That said, could Larry Fitzgerald owning a small piece in the Phoenix Suns now, potentially be the key to LeBron James eventually buying the majority of the franchise?
Yes, that outcome may seem pretty far-fetched, but there is one true fact that is indisputable: LeBron eventually wants to buy a professional basketball franchise.
Looking at franchise’s he has played for and thus intimately connected to, he’s probably not going to be able to buy the Lakers because of the Buss family.
However, Micky Arison is the current owner of the Miami Heat and is 70-years-old.
If LeBron remains a player for another 4-5 years, there potentially could be a lining up of timing in Arison’s desire to sell and LeBron’s ability to buy.
Although as of 2019, the Heat were valued at $1.75 billion, so if by some chance the Heat and Phoenix Suns became available at the same time, LeBron might have interest in saving a bit of money off the top of a purchase, re-investing it into a franchise for greater profit down the line.
Dan Gilbert, owner of the Cleveland Cavaliers, is only 58-years-old. One might presume that he isn’t going to sell his franchise anytime soon based on his still generally young-ish, age – then again, Robert Sarver is only 59-years-old.
But if there is a chance that Sarver does decide to sell the team in the near future and get away from it all to spend the rest of his life on an island with his grand kids (or focus his time on his Spanish soccer franchise RCD Mallorca), then Larry Fitzgerald’s presence with the franchise could be the connection needed to get LeBron’s attention to purchase the Phoenix Suns.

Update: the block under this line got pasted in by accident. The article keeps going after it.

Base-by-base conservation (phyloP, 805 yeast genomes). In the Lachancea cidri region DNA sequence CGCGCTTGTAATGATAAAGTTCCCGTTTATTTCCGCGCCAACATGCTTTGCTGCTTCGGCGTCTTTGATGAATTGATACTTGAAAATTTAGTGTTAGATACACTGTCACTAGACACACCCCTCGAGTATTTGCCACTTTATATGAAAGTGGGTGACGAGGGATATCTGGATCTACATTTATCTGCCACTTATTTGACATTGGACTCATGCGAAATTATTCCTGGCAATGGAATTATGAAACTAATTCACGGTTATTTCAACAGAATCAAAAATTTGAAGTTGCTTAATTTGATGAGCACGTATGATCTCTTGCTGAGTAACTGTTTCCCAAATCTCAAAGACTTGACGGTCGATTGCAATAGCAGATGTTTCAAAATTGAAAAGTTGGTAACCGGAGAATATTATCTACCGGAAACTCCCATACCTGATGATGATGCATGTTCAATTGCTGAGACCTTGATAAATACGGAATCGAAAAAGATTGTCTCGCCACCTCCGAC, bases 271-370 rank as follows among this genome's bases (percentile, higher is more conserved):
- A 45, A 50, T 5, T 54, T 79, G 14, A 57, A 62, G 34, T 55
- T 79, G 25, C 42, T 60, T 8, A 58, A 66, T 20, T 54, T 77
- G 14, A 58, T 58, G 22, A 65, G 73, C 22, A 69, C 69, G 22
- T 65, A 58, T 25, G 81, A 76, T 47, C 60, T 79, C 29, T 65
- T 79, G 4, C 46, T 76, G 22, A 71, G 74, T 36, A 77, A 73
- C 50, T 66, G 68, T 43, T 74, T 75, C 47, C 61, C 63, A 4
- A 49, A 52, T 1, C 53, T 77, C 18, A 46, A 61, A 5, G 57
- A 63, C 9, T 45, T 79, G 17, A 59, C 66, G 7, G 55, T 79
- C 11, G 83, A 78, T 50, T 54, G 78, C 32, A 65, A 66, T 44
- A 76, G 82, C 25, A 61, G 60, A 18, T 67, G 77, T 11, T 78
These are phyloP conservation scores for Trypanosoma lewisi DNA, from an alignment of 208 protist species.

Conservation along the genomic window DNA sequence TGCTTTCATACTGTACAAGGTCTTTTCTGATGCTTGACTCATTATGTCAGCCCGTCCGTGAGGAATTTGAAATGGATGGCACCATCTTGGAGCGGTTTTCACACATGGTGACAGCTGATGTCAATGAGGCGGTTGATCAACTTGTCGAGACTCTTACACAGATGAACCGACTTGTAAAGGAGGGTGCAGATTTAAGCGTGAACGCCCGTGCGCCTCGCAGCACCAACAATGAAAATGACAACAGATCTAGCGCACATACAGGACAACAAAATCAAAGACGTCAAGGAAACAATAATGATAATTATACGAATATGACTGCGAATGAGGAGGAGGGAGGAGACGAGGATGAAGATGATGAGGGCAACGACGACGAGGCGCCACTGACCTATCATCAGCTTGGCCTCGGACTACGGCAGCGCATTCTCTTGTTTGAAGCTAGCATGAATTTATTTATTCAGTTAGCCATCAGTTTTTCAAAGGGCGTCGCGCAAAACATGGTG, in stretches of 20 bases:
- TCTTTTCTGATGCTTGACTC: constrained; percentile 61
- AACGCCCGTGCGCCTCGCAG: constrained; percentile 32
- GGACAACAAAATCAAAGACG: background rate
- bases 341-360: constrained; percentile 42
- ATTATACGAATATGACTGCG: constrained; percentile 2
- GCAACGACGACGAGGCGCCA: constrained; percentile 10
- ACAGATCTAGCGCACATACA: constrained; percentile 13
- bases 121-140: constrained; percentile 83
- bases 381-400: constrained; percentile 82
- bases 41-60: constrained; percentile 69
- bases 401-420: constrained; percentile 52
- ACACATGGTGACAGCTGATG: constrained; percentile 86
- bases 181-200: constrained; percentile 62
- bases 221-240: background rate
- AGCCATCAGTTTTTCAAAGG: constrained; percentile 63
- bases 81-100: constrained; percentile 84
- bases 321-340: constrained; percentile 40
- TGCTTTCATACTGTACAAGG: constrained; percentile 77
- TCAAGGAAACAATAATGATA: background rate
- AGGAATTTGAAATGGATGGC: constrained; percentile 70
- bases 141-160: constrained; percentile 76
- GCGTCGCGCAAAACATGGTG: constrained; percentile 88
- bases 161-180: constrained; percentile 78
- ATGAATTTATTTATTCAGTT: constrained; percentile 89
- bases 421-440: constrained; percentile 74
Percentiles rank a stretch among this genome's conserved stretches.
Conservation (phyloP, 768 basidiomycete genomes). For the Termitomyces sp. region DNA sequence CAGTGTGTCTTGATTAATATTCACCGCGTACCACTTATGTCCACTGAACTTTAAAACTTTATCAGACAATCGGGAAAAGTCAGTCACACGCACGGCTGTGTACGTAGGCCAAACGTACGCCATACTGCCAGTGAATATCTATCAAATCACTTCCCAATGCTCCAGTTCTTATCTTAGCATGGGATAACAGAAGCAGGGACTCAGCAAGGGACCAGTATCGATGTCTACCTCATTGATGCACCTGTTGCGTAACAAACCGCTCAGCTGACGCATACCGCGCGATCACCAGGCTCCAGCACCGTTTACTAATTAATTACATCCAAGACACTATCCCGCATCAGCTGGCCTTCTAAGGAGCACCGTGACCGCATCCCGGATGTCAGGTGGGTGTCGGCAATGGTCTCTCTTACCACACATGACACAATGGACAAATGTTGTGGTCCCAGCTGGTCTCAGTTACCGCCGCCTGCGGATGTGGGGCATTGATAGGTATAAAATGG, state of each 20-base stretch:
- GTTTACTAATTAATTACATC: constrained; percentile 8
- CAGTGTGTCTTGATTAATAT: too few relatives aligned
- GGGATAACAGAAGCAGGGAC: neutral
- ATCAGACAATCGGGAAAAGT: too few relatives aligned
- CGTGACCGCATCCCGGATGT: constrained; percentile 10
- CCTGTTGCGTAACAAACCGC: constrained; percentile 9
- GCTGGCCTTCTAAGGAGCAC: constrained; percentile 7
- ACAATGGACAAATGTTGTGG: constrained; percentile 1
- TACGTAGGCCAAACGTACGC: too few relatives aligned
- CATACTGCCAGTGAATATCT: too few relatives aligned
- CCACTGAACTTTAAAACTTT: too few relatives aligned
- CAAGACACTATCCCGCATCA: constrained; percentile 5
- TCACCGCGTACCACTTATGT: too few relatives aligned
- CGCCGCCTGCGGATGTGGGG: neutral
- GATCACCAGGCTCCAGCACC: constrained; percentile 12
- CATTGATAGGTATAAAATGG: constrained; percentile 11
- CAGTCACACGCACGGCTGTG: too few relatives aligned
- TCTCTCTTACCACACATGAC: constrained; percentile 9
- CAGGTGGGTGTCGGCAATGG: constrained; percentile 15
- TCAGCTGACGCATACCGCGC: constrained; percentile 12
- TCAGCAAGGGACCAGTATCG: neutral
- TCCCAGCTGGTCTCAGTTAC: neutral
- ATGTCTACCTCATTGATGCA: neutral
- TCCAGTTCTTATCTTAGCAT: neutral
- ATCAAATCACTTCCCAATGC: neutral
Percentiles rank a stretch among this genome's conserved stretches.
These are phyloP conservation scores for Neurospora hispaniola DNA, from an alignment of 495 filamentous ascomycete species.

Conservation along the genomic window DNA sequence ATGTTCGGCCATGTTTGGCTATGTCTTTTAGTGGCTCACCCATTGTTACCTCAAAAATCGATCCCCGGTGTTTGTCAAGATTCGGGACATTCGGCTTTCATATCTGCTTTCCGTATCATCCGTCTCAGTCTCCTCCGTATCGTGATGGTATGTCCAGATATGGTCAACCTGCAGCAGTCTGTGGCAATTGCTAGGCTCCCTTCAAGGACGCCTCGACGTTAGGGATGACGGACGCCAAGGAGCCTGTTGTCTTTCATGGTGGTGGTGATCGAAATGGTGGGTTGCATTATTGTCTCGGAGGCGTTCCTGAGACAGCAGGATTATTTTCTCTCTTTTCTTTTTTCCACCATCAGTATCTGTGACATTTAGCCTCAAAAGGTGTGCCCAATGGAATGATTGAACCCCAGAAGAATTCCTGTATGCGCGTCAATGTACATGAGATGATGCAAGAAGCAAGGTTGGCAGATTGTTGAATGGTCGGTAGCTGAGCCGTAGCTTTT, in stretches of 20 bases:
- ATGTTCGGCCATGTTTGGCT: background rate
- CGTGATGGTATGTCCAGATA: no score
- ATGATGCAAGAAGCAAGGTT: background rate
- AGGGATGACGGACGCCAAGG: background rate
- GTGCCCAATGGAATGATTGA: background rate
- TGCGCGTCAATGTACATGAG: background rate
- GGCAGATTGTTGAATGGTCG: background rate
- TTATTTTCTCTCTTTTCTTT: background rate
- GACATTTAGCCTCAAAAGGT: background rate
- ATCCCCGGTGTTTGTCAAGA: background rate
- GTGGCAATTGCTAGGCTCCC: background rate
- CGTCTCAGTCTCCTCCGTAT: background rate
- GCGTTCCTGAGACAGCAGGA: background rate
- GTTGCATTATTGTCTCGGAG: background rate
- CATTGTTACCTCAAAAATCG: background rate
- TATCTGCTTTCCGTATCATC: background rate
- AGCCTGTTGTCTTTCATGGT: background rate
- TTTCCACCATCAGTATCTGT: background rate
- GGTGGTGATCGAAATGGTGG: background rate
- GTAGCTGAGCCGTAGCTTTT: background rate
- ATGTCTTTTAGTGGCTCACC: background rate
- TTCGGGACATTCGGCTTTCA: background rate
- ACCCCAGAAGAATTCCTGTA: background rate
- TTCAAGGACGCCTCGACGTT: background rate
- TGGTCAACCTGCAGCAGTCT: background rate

While Fitzgerald wouldn’t necessarily be fighting for the top spot in the franchise, the respect that he brings as a then-former professional athlete himself, plus his own personal sales pitch as a presumably life-long Valley resident, along with his likely desire after the sale by Sarver and company to still own a stake in the franchise with James, could all be a match made in Heaven.
Larry Fitzgerald’s purchasing of a minority stake in the Phoenix Suns means absolutely nothing at the moment. He still has a professional football career to worry about and whatever percentage of the franchise he now owns, it is pennies compared to Robert Sarver’s share.
Whether the purchase is nothing more than just a long time coming, or a diversification of his own investment portfolio, in the end unless he is somehow able to eventually wrangle LeBron James into buying the majority stake, Fitz’s recent investment does not mean a whole lot of anything.